First – the nature and legal effects of LWC Article 3 per se. In his initial post Relja claimed that Article 3 only “establishes specialized organs for investigating and trying cases of war crimes committed in the Yugoslav conflict […] without establishing any kind of jurisdiction, since such jurisdiction already […] exists independently of the contested Law”. In his 11 June post he basically reaffirmed the above by stating that LWC Article 3 “establishes and regulates organs for prosecuting and trying war crimes” while SCC “regulates universal jurisdiction”. In my reply, I essentially argued that – first – LWC contains clear-cut jurisdictional provisions and – second – that it is fundamentally wrong or intentionally deceiving to simply disregard that fact or claim that there is no difference between LWC Article 3 and universal jurisdiction as contained in SCC Article 9. The latter happens to be the official Serbian position. LWC is evidently neither “jurisdictionally empty” nor neutral which would be the case if it had no jurisdictional provisions at all or if it merely copy-pasted the jurisdictional provisions of the SCC. The crucial question then is not whether LWC Article 3 and SCC Article 9 are the same thing (they are not), but rather whether LWC contains jurisdictional provisions (it does) and what their legal effects are.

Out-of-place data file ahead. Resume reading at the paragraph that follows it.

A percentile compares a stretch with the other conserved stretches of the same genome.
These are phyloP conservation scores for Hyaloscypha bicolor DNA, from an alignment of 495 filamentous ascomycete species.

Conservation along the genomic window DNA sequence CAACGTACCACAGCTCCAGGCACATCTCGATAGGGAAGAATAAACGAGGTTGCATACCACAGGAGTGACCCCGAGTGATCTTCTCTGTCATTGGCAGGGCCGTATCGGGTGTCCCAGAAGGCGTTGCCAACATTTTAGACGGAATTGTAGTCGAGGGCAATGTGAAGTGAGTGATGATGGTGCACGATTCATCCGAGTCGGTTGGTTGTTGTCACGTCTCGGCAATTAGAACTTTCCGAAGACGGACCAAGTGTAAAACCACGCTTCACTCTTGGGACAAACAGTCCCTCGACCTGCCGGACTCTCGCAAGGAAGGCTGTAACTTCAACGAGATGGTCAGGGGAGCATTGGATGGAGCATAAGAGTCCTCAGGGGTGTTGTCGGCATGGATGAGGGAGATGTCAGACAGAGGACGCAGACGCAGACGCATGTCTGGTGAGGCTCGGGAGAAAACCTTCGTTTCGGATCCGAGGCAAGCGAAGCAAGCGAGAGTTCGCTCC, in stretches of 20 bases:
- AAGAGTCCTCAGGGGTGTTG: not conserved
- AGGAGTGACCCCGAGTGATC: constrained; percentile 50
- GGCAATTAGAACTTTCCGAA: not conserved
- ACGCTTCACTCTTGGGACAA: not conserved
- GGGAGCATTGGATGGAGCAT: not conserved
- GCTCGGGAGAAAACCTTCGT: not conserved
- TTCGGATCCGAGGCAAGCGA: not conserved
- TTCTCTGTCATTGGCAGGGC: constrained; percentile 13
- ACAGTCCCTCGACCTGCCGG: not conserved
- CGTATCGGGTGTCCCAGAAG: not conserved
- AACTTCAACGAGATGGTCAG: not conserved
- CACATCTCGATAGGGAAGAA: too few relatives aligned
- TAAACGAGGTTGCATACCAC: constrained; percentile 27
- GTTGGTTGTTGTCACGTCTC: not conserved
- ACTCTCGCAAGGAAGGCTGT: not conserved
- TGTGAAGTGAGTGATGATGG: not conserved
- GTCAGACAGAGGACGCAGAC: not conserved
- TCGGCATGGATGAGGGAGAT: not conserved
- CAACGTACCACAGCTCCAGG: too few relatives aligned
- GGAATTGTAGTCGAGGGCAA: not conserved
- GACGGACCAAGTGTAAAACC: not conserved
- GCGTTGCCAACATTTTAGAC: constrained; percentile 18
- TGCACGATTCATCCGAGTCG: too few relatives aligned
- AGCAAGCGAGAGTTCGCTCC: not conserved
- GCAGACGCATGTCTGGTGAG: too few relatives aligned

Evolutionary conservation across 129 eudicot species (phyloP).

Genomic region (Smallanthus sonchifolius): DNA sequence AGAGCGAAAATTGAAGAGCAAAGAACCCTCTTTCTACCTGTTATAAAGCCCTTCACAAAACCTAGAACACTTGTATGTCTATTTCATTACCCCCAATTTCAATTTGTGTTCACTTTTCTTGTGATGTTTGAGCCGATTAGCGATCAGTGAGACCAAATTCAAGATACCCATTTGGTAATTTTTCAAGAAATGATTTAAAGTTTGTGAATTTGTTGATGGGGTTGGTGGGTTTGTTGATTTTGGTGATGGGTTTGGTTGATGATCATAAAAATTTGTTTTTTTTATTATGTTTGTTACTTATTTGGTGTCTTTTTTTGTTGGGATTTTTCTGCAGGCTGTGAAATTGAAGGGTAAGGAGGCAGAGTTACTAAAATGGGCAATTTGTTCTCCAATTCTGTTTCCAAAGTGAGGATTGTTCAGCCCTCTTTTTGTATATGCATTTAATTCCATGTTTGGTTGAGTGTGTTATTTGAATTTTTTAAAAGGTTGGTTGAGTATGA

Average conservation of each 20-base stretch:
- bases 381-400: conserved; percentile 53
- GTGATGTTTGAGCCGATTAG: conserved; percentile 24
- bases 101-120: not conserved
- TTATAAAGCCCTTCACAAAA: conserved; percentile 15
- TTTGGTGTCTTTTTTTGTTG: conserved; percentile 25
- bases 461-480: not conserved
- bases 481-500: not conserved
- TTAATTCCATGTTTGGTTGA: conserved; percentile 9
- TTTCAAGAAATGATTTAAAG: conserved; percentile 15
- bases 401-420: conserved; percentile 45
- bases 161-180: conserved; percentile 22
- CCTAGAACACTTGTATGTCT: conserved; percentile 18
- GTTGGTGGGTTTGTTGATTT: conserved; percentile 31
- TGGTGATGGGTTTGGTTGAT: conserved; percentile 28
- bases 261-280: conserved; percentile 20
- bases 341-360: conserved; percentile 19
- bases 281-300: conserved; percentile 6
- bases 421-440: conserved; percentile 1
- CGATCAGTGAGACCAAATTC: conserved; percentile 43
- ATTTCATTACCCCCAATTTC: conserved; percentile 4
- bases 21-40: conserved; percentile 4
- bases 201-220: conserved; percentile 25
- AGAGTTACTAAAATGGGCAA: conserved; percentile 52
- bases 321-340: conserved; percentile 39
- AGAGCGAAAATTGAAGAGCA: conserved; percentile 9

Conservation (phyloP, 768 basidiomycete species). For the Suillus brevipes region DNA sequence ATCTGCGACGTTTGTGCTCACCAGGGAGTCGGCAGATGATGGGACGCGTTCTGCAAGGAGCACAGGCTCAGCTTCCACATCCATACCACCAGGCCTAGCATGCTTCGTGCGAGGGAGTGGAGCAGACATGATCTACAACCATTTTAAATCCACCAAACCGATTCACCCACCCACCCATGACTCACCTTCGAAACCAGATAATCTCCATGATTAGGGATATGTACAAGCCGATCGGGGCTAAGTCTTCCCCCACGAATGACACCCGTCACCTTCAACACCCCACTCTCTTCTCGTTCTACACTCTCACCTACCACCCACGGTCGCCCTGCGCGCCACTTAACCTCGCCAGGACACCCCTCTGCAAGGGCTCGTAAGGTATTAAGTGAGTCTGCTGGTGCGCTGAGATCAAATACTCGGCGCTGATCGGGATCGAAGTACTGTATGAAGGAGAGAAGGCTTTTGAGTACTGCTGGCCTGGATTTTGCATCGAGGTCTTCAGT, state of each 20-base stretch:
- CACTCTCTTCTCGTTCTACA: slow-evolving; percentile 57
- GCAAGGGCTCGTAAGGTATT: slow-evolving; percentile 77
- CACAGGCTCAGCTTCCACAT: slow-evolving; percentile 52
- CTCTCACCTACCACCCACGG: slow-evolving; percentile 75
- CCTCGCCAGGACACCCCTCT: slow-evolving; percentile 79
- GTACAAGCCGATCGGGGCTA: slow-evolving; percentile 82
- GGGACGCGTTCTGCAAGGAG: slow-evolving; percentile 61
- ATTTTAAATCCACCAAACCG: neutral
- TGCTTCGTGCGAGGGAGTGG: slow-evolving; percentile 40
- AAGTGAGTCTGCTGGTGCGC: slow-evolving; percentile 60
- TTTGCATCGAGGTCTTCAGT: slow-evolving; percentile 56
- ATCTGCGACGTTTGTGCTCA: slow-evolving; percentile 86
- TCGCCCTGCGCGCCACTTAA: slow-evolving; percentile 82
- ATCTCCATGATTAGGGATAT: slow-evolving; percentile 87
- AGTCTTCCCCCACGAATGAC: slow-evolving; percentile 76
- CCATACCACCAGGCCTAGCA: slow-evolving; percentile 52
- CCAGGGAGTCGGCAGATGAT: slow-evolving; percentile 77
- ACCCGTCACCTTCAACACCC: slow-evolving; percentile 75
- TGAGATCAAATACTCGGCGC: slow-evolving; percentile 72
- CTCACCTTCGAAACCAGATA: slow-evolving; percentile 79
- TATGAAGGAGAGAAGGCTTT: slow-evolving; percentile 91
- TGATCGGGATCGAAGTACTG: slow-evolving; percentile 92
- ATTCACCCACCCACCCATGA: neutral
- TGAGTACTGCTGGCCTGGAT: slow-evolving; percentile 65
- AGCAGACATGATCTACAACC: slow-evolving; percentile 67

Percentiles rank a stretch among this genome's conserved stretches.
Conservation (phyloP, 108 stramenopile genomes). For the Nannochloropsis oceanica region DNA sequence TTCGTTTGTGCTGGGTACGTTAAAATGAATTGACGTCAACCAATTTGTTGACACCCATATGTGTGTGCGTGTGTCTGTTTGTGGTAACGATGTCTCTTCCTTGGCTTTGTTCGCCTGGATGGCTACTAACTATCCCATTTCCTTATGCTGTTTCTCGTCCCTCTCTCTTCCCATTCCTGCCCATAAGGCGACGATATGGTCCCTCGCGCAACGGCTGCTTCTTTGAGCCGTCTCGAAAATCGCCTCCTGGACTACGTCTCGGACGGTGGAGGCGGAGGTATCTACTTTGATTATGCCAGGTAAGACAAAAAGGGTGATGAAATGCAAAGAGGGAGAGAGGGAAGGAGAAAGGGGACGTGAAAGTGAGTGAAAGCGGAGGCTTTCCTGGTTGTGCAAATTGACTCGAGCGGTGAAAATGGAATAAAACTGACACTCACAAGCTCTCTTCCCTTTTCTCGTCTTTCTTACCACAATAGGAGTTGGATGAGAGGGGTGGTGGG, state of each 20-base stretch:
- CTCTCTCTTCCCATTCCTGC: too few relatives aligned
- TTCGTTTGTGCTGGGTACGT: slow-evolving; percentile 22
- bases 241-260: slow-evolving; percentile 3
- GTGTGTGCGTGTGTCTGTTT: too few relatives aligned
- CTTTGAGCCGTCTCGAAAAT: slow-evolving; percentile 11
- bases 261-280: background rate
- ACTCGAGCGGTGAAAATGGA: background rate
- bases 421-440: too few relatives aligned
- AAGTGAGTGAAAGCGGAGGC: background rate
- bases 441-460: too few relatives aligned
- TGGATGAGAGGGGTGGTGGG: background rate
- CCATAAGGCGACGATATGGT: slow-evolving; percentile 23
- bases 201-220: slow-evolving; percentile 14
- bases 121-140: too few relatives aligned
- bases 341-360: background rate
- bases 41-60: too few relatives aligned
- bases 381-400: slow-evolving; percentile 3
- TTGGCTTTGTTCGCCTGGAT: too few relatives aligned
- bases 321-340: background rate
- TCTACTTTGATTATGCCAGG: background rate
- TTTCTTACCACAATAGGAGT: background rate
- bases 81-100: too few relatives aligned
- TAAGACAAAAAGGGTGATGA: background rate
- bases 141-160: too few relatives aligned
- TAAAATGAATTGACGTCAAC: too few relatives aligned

Second – the importance of the LWC. I understand that there would be no War Crimes Chambers and Prosecutors Offices in Serbia without LWC. However, I can easily imagine LWC – and the said institutions for this matter – without the controversial Article 3. Accordingly, LWC as such cannot serve as justification for unacceptable extension of Serbian criminal jurisdiction to its neighbours and obsessive attachment to “fake” universal jurisdiction as opposed to jurisdiction which Relja in his initial post labelled “’real’ universal jurisdiction”. In that context, my question why Serbia holds on so dearly to a jurisdictional “bastard” and “fake” legal concepts that are on so many levels politically controversial and legally wrong, when there are real ones readily available, remains unanswered.